- Blowdown Pass: We have visited this area many times over the years, and yet this was the first time we’d stayed overnight with the intent of exploring the surroundings. Even though we re-explored and revisited a couple of the nearby peaks, we had the time to venture further, following ridge lines to new vistas, and finding lakes we’d previously only seen from above. A glorious few days, complete with dramatic light, rain and snow showers, and multiple rainbows.
- Heather Trail: After more than a decade since we first backpacked this trail we chose to revisit the Heather Trail on a whim, essentially a coin toss decided by the weather. Though the famous flower displays had withered, we found ourselves enjoying the open space, casting fresh eyes on old(-ish) ground. Coupled with a beautiful sunrise, the quietest night in the backcountry we’ve ever experienced, and some great mellow hiking, this trip was exceptional.
- Watersprite Lake: With all the photos I’ve seen on Instagram of this area I have to admit I was initially underwhelmed when we first arrived at the lake. It seems that only in retrospect have I realized just how good a trip it was, even with the rain and snow on the second day. Sipping afternoon coffee on a rock by the creek below the Watersprite Tower was very relaxing, as was my morning coffee the next day, sitting in the tent to escape the wet snow. There’s no doubt it remains a spectacular destination, and I would love to revisit and explore further.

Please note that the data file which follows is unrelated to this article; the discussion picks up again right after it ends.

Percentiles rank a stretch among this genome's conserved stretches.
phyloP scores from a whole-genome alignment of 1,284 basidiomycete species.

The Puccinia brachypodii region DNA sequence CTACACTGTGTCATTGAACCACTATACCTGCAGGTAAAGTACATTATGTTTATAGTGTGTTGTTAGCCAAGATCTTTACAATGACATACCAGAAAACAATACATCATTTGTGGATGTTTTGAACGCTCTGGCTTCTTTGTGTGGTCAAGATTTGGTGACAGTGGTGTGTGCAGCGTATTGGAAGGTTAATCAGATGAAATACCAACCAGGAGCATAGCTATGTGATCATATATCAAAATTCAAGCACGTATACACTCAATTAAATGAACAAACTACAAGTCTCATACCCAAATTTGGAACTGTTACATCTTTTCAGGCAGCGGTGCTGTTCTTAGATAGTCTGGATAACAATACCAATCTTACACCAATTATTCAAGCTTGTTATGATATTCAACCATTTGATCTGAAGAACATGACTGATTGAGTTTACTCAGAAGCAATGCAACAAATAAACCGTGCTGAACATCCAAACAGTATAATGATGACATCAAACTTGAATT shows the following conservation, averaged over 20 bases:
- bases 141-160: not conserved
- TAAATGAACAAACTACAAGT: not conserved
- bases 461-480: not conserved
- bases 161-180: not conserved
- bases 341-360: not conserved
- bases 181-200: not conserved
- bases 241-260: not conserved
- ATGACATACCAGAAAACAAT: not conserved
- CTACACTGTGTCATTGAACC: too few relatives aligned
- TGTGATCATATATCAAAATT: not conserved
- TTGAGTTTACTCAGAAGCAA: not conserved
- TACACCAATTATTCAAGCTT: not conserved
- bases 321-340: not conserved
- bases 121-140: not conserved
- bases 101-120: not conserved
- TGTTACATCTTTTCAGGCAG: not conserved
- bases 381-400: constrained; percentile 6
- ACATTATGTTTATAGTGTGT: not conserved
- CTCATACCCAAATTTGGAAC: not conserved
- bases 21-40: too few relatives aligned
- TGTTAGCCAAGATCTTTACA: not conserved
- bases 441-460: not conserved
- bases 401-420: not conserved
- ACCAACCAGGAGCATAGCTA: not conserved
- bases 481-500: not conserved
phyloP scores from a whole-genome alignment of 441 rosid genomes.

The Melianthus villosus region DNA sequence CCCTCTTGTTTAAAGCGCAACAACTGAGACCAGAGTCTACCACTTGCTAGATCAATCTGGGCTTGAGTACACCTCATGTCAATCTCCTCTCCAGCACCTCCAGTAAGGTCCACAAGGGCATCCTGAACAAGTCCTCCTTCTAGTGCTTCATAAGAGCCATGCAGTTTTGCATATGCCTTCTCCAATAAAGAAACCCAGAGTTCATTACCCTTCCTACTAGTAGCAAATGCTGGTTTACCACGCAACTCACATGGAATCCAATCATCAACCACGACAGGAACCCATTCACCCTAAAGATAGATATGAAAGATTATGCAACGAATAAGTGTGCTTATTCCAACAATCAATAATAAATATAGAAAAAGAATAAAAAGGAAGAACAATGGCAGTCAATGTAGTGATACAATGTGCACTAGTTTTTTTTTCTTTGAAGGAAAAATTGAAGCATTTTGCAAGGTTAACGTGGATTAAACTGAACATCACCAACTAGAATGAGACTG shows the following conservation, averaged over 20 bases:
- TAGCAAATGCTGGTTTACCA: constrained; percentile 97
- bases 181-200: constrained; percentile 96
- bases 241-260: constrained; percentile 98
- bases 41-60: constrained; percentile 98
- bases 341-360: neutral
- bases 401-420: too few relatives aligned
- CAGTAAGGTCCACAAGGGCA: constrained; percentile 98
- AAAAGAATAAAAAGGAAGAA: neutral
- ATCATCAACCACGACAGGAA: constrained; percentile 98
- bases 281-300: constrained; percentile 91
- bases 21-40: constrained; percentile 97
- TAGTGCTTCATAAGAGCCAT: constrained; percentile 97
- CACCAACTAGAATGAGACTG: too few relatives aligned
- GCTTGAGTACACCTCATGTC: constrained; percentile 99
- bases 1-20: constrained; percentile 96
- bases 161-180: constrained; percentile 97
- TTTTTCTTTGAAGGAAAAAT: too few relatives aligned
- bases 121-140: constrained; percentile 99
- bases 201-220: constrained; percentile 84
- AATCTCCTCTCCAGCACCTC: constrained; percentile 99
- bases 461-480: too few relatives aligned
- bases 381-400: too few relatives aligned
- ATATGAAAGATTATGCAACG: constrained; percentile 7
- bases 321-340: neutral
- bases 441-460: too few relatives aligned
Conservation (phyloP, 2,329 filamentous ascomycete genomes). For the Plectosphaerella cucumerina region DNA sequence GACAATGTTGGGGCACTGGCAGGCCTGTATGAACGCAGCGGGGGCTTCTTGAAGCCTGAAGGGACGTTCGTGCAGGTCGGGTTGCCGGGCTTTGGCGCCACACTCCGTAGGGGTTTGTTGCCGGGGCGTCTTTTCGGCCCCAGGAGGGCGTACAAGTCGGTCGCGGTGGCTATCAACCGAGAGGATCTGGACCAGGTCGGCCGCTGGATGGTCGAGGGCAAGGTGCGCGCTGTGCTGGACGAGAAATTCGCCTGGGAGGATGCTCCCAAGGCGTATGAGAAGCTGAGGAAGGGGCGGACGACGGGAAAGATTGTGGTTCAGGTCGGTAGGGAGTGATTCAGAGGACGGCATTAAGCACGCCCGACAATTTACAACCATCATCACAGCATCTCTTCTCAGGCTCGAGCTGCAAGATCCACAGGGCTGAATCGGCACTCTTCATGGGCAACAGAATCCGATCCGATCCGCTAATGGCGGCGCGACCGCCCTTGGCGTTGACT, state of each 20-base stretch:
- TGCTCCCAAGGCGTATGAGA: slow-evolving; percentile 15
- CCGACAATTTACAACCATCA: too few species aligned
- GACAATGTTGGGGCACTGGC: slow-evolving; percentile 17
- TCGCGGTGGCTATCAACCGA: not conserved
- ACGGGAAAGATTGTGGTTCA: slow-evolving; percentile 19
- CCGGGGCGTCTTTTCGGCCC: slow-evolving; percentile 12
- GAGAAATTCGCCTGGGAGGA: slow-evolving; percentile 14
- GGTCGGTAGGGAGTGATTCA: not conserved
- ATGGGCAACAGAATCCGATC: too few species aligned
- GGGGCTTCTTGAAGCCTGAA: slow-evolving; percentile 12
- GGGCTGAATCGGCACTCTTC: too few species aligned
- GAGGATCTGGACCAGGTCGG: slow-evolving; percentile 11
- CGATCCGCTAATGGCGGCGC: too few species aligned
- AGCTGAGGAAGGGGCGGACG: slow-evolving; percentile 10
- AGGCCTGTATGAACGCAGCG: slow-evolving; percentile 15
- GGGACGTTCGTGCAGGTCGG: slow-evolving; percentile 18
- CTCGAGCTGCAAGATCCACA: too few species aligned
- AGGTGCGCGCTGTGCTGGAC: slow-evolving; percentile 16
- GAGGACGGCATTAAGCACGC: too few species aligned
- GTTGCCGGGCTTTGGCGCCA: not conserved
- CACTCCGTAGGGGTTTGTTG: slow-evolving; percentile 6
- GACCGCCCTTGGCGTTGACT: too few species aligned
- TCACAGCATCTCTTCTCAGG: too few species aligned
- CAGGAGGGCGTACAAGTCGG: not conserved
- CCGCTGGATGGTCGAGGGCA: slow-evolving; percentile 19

Honourable mentions go to the trio of trails we hiked in the Mount Baker area in November – Heliotrope Ridge, Chain Lakes, and Yellow Aster Butte – as well as another couple of favourite repeats – Elk-Thurston and Frosty Mountain. This year we didn’t make it out on a single Wanderung trip, neither joining one or calling one out ourselves. Maybe next year. We also revisited a few more low-key destinations and enjoyed those days out far more than we expected: Petgill Lake, Norvan Falls, and the Sea-to-Summit trail.
Now for the stats. We went out on fewer trips this year than last (boo!), although we amassed more days of hiking (yay!), and hiked 20% further with correspondingly more elevation gain.
- Number of trips: 34 (-5)
- Number of days hiking: 47 (+4)
- Total distance: 477 km (+107 km)
- Total elevation gain: 26265 m (+6175 m)
- Average per trip: 14.0 km / 772 m (+4.4 km / +252 m)
- Average per equivalent day hike: 10.1 km / 558 m (+1.5 km / +91 m)
For next year? Our list never gets any shorter but we have a couple of ideas for 3-5 day trips not too far from home. I’m also tempted to try a bit harder to get into the glacier-lily valleys as soon as possible, hoping to time it right to find a slope carpeted in yellow. The bigger challenge is always filling in the time between the marquee destinations. Which ones do we feel like repeating? Now that we have a trio of up-to-date guide books I think we should make use of those to get us through the shoulder season and train for the summer. And maybe we should look through our photos before we begin?